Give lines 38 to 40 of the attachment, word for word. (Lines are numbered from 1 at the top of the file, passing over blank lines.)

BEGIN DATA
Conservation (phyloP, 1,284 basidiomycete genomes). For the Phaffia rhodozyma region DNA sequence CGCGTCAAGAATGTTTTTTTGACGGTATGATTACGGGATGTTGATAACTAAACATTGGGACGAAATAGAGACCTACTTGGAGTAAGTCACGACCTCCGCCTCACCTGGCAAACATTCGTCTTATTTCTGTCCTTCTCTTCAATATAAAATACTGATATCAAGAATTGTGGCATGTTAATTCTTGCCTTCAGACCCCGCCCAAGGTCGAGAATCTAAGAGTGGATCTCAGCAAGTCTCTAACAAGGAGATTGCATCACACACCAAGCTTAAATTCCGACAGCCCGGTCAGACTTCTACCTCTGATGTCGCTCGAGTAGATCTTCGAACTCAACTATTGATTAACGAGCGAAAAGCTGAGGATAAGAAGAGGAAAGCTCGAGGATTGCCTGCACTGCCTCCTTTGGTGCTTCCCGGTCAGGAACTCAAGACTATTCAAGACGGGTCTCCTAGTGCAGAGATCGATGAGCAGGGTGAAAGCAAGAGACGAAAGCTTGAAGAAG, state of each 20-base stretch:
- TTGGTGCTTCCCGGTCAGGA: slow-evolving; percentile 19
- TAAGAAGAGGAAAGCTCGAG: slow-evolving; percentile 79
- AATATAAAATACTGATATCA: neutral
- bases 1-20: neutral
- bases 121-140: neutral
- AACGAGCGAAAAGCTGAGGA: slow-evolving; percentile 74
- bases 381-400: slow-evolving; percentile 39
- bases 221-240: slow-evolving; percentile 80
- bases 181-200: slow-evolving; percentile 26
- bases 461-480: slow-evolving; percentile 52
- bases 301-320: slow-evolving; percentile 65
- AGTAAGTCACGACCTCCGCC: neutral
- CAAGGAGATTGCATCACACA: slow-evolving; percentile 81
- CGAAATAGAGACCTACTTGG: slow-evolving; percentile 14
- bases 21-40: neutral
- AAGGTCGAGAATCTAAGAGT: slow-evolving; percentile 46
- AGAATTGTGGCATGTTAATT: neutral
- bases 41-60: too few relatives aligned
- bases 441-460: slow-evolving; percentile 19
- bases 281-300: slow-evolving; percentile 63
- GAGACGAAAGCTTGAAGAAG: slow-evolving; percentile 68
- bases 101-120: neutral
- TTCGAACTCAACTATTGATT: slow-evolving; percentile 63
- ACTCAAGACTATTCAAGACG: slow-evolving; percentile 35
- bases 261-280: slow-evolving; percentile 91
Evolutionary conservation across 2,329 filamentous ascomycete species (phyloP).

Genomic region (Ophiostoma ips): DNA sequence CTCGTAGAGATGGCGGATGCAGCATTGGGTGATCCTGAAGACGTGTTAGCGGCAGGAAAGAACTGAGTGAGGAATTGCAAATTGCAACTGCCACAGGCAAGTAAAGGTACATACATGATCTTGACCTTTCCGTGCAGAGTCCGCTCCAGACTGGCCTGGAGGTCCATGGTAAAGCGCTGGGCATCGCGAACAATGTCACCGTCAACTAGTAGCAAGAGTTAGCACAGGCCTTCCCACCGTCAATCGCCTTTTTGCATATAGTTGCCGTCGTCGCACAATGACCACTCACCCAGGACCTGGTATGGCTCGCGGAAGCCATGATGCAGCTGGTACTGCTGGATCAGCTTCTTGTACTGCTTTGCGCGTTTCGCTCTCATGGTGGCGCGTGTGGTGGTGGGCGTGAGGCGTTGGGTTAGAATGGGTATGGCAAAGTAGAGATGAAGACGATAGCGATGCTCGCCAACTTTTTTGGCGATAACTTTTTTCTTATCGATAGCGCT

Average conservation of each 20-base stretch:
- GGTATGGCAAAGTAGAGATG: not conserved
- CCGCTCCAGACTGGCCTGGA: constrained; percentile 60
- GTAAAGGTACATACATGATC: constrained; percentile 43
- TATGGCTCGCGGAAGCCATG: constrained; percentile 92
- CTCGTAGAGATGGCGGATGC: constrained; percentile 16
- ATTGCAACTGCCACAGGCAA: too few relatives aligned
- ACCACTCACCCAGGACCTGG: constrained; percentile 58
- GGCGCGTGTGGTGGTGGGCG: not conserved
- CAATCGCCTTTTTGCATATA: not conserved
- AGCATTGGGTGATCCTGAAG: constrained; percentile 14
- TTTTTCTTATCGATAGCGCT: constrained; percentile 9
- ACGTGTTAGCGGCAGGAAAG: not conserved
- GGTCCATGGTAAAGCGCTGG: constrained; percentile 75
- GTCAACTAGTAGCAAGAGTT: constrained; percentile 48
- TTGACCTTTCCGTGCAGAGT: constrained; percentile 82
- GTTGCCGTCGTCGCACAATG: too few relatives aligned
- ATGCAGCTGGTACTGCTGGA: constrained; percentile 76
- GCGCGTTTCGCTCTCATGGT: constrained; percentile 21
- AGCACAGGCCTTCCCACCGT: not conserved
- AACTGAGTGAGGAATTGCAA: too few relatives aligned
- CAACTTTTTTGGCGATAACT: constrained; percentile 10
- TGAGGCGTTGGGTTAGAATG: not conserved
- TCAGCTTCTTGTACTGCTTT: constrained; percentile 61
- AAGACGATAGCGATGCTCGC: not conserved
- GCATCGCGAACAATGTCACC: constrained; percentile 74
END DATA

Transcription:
- CAATCGCCTTTTTGCATATA: not conserved
- AGCATTGGGTGATCCTGAAG: constrained; percentile 14
- TTTTTCTTATCGATAGCGCT: constrained; percentile 9